Thursday night. Northwest Washington, D.C. Late. Very late.
Leon and Maxie are crusin’, looking for a silver S-Class Mercedes.
Any silver S-Class Mercedes.
“Look,” Leon points to a side street off Connecticut Avenue. “That’s one.”
“Yeah,” Maxie says. He pulls the black Toyota down the street a block away.
Leon hops out and walks casually up the street, checking out the houses. No lights. It’s 2 a.m. and everyone’s asleep.
He walks a half black past the Mercedes, takes another look up and down the street, and then saunters back to the car, pulling a long, flat tool out of his jacket. As he slips the tool down between the door and the window, he never looks at what he’s doing, but keeps his eyes on the street, on the lookout for people or traffic.
One tug on the tool and the lock pops upon. An alarm starts to chirp, but Leon is under the dash and pulls a wire loose. The alarm stops. Maxie watches the houses nearby. No lights.
Inside the car, Leon uses another tool to pop the ignition off the steering console, He sticks a screwdriver into the hole where the ignition used to be, turns it, and the car starts immediately. In gear and he’s gone.
The whole thing took 42 seconds.
Ninety-four minutes later, Leon drops the car off at a garage outside Baltimore, collects $500 and hops back into the Toyota with Maxie. In a few hours, the Mercedes will have a new ignition lock, a new VIN (vehicle identification number) and will be on a boat out of Baltimore on its way to a new owner in the Middle East.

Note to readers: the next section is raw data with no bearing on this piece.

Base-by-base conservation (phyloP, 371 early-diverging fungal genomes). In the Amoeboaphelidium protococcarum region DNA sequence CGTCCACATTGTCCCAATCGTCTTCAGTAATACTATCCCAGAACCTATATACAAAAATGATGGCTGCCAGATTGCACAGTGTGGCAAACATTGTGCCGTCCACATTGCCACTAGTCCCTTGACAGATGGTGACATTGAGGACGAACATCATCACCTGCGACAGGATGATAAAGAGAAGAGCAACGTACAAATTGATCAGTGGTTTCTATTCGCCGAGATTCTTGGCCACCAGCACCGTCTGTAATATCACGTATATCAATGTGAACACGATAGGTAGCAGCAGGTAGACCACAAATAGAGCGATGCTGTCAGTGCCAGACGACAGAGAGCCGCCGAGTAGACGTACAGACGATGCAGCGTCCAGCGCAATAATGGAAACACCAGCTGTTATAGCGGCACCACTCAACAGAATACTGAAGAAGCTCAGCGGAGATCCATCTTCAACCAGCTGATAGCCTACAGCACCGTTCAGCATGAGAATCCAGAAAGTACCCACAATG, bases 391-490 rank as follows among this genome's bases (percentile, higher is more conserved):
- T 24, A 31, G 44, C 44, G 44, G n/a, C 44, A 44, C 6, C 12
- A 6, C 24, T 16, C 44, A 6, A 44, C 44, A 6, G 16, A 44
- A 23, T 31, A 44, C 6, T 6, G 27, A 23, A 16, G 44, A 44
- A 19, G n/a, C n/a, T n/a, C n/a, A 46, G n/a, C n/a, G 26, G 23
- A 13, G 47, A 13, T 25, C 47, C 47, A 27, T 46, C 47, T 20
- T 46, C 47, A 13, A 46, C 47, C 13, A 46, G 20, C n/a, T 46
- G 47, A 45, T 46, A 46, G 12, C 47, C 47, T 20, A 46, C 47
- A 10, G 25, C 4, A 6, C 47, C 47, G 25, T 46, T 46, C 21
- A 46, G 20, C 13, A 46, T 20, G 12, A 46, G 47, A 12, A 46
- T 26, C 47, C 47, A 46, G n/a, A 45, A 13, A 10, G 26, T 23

Leon and Maxie head back to D.C. There’s still enough night left to pick up one or two more cars.
If you want a high-end luxury car, don’t want to pay anywhere near what it’s worth, and aren’t too particular about where it came from, a phone call to a number in Baltimore will put Leon and Maxie on the job.
Leon and Maxie are car thieves, not your average, run-of-the-mill take whatever’s out there car thieves, mind you, but steal-to-order car thieves. They don’t heist anything until they got a firm order for it.
“We don’t do no low-end shit neither,” says Maxie. “Just luxury, usually Euro, sometimes Jap.”
What about Lincolns and Cadillac’s?
“Why hire us to boost a Cadillac? Nobody drives ’em anymore, not even the brothers. Any GM car is an invitation to steal. Ain’t no challenge there. Mercedes and BMW? They make it harder every year to get into their cars, but GM might as well put a sign on them that says Take Me. They be a goddamned joke. Same goes for Lincolns.”
When somebody places an order, a call goes out to Maxie’s beeper. He returns the call from a pay phone, always picked at random.
“We don’t use cell phones. Too easy to trace.”
They average three cars a night at $500 a pop. That’s $1,500 a night or over a half mil a year split between the two of them: tax free, no questions asked. No bad for a couple of high school dropouts.
Sometimes the cars get new papers and head out of the country. Sometimes they are chopped up for parts. Nothing, however, is taken until an order is placed.
“The days of stealing at random be over,” says Leon. “It’s supply and demand. They demand and we supply.”
Leon was busted twice for car theft as a juvi, but walked both times. Maxie’s record is clean and he claims he can keep it that way.
“You boost ’em quick, boost ’em clean and get out.”
They like Northwest Washington and Georgetown, because a lot of fancy cars are parked on the streets. They also work shopping malls and parking garages.
“In our line of work, you go where the buggies are,” Leon boasts. “If you got a car we need, don’t leave it. If you do, you lose it.”